After two days of pretty bad losses, the Dow Jones Industrial Average (DJINDICES: ^DJI ) is back on track today. As of 2:15 p.m. EST, the index has risen 60 points, or 0.5%. Most stocks are solidly in the green today, with just a few laggards keeping the index down from bigger gains. One notable bank and recent top Dow performer, however, is wrecking its investors' day.
Down goes B of A
Don't look now, Bank of America (NYSE: BAC ) shareholders, but this stock has slid more than 4% on the day. Credit Suisse Group AG cut the bank's rating earlier, and the bank also went on to sell $6 billion worth of debt Tuesday. Even with the losses, however, shares of B of A are still up more than 91% over the past 52 weeks. The bank was one of the best-performing stocks in the Dow last year.
On the other side of the index, Boeing (NYSE: BA ) is leading all Dow members higher following two consecutive days of losses sparked by problems with its 787 aircraft. An Oppenheimer analyst came out and dismissed fears about the aircraft today, saying he considered them part of the process of rolling out new aircraft that have been attracting media attention. Japan Airlines, one of the carriers affected by the problems of the past two days, has said that it has no plans to alter orders of the 787 for now -- perhaps proving the optimists right.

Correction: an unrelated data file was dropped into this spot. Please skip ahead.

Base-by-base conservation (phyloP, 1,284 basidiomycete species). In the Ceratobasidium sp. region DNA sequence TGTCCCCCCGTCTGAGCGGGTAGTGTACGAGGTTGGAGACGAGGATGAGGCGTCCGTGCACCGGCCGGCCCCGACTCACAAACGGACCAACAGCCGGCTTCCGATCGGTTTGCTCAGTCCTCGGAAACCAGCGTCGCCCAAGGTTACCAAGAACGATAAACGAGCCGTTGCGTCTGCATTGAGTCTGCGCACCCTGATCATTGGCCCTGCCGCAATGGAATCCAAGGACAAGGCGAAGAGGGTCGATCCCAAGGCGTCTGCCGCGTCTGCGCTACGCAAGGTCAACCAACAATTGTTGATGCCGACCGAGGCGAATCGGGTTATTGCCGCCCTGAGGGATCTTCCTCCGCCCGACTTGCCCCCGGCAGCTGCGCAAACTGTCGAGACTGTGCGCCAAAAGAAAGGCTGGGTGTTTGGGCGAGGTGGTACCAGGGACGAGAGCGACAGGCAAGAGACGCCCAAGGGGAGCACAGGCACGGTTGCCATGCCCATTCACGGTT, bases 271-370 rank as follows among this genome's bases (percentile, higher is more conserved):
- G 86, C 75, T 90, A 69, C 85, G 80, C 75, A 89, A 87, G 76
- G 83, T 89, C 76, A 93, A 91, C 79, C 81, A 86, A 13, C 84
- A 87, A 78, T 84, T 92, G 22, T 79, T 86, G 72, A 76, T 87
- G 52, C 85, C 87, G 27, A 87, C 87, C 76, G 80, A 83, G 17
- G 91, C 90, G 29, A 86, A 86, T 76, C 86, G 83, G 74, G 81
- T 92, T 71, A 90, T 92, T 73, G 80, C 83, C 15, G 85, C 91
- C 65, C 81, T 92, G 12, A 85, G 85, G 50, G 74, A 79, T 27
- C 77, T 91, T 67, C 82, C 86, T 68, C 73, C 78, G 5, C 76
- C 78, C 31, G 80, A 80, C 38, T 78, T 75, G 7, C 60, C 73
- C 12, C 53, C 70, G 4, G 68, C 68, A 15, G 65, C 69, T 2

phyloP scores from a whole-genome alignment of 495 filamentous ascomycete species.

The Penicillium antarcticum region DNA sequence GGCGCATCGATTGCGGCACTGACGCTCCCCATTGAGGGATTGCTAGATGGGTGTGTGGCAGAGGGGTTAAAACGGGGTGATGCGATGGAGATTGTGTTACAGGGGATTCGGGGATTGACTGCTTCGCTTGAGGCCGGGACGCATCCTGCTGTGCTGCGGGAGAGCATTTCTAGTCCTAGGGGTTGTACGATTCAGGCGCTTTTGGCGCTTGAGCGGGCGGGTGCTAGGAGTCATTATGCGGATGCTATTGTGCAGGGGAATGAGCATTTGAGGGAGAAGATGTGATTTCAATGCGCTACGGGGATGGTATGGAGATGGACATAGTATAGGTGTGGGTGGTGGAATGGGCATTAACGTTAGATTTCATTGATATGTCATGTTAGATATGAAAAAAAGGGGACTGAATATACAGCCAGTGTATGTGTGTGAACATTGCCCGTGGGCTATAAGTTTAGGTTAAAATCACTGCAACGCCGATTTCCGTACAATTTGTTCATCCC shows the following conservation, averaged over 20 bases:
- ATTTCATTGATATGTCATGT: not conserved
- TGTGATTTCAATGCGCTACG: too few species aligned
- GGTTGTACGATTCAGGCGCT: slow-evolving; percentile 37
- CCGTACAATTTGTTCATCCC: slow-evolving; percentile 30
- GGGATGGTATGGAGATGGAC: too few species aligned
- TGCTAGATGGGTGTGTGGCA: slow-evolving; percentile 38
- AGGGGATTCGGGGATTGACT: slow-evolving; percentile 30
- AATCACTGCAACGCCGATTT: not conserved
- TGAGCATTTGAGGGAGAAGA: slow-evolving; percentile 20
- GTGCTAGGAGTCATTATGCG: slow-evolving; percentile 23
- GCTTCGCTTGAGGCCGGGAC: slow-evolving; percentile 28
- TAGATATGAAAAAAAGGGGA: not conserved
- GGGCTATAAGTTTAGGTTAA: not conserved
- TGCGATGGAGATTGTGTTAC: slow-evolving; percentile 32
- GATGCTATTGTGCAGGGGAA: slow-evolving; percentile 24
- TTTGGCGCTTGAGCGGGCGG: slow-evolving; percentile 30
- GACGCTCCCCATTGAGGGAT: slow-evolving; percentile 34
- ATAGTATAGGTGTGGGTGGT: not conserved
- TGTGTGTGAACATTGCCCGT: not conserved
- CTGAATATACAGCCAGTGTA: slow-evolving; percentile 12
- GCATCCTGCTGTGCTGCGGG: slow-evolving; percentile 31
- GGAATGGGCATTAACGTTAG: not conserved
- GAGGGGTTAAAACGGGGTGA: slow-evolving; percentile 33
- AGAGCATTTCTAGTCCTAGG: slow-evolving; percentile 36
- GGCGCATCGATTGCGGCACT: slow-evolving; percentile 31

So far, Boeing's stock has picked up 3%.
Hewlett-Packard (NYSE: HPQ ) continues its recent rise today. Shares of the tech giant have gained 2.1% to bring gains in the past month to nearly 9%. With the stock losing so much value, bargain-hunting investors are looking for a cheap, well-known company in hopes of a turnaround. However, as HP continues to deal with the fallout of its massive Autonomy writedown while navigating the stormy waters of the declining PC market, there's little value to be had here. Over the past 52 weeks, the stock has lost more than 41%.
Finally, Alcoa (NYSE: AA ) has done little today despite a better-than-expected earnings report yesterday. The aluminum manufacturer beat revenue projections by nearly $300 million and posted a quarterly profit -- better than the loss posted a year ago. The shares sit at breakeven for the day.
Alcoa posted good numbers yesterday, but what's in store for the future? Representing 14.7% of 2011 global production in this highly consolidated industry, Alcoa is in prime position to take advantage of growth that some expect will lead to total industry revenue approaching $160 billion by 2017. Based on this prospective and several other company-specific factors, Alcoa is certainly worth a closer look. For a Foolish investment perspective on this global giant, simply click here to get started.